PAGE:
From time to time, it’s good to be reminded of your insignificance. Last week provided an opportunity in the form of a Chinese rocket that was falling to the earth.
Perhaps you heard about it. Thankfully, all was well in the end, but until it landed, no one knew where the rocket would touch down. It could have been anywhere on earth! Just think about it: for all the advances of science and technology, we had no idea where on the entire planet a rocket would decide to return.
Of course, this could also serve as a reminder of mortality: a something could crash on our heads at any given time with no warning. Surprise! But to me, that point—which some media reports focused more on last week—is less interesting. Sure, rockets could fall on our heads, but such incidents are pretty far down on the list of freak accidents.
The greater point is that even considering all of the smart people in the world who know about such things, no one has answers to some pretty important questions, such as where an errant, fast-moving rocket might choose to show up.
What does this suggest? To me it suggests three things.
1. It’s a small world (after all).
Planet Earth seems quite large to most of us as we go about our days, coordinating meetings on different time zones or looking forward to the days of long-distance travel resuming. But when a rocket ship reenters the earth’s atmosphere, it has first dibs on where it wants to land: no ocean, continent, or land mass is off limits. Not only that, it doesn’t even have to tell us in advance what it decides!
Just as time is short, the world is small. Combine the two and you end up with the most basic facts of life: we have a brief time to spend in a small space.
2. Big problems for humanity are still out there, waiting for someone to solve them.
How did the smartest people in the world not have any idea where a rocket would land? I wonder if a physics student (or a philosophy student, who knows) will be inspired by the errant rocket landing and decide to start working on this problem. Imagine the thought process: Weird, I guess no one’s figured that out before. Maybe that can be my thesis project.
And then they go on to not only write a thesis but also solve the problem of random rockets landing randomly. Wouldn’t that be a pretty great achievement?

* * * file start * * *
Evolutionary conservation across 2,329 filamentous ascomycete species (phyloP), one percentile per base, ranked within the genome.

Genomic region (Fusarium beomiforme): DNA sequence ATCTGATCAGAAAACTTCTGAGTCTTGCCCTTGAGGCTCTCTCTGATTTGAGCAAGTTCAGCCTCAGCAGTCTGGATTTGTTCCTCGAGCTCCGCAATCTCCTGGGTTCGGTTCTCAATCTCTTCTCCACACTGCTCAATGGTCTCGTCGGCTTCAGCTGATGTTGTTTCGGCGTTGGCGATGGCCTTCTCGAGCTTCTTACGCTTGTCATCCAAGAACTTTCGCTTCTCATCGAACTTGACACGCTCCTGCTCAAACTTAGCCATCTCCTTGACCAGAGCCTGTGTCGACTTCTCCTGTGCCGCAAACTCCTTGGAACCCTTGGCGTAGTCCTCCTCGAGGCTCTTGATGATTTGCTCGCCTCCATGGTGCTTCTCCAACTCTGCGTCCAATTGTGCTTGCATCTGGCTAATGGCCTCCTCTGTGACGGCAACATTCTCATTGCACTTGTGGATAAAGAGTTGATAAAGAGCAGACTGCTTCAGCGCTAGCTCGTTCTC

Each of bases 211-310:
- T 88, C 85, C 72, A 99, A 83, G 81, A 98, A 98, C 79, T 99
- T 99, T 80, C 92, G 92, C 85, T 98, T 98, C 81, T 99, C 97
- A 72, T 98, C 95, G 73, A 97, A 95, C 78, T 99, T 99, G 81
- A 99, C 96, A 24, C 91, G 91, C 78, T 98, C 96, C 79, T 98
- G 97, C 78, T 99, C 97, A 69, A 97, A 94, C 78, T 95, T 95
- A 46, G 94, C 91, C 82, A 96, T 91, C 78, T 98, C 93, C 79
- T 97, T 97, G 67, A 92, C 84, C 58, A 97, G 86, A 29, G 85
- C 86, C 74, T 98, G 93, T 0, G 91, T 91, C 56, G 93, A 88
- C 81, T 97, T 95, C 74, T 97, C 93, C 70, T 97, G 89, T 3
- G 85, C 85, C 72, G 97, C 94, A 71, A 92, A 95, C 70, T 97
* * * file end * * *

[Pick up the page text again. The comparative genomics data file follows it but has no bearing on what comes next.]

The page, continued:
Presumably, there are many other important, unresolved problems like this one, just waiting for the right person to get to work.
3. Random events—like rockets falling from the sky—can inform our lives in a non-random way.
Maybe we should take life more seriously, because it’s so precious—or maybe it should be less seriously, because we have so little control over it.
I find myself going back and forth between these two perspectives. On the “more seriously” side, I tend to ask myself questions like these on a regular basis:
- What is the single most important thing you should do today?
- How much of your time are you filling with unimportant things?
- What is your moonshot goal?
- What really matters, right now?
And on the “less seriously” side, I tend to remind myself of a basic principle:
Let go of what you can’t control—and once you think you’ve done that, let go of more, because you are still overestimating what you have control of.
Putting It Together
How to reconcile these seemingly divergent perspectives? I don’t think the answer is “somewhere in the middle,” because that’s a) too obvious, and b) boring. The better answer is: both are true, simultaneously.
Speaking of scientists and philosophers, there’s a good chance that free will is an illusion—but who cares? If true, there’s nothing we can do about it, just like we can’t (currently) predict or influence what happens when a rocket falls from the sky.
To me, the greater lesson is that we should live bolder and take more risks, whether or not we’re “deciding” or merely following a neurologically predetermined path.
We should identify and spend time on important problems, because those errant rocket trajectories aren’t going to solve themselves. When you aren’t sure what to do, however, it’s usually better to do something than to remain stuck. Sometimes the process leads to an unforeseen outcome.
This is true because even though the planet is tiny and a rocket could land anywhere, it is still a pretty beautiful planet, and the rocket isn’t landing on your head today. Hopefully, at least.
Chris Guillebeau is the New York Times bestselling author of The Happiness of Pursuit, The $100 Startup, and other books. During a lifetime of self-employment, he visited every country in the world (193 in total) before his 35th birthday. Every summer in Portland, Oregon he hosts the World Domination Summit, a gathering of creative, remarkable people. His new book, Born for This, will help you find the work you were meant to do. Connect with Chris on Twitter, on his blog, or at your choice of worldwide airline lounge.
Image courtesy of Kindel Media.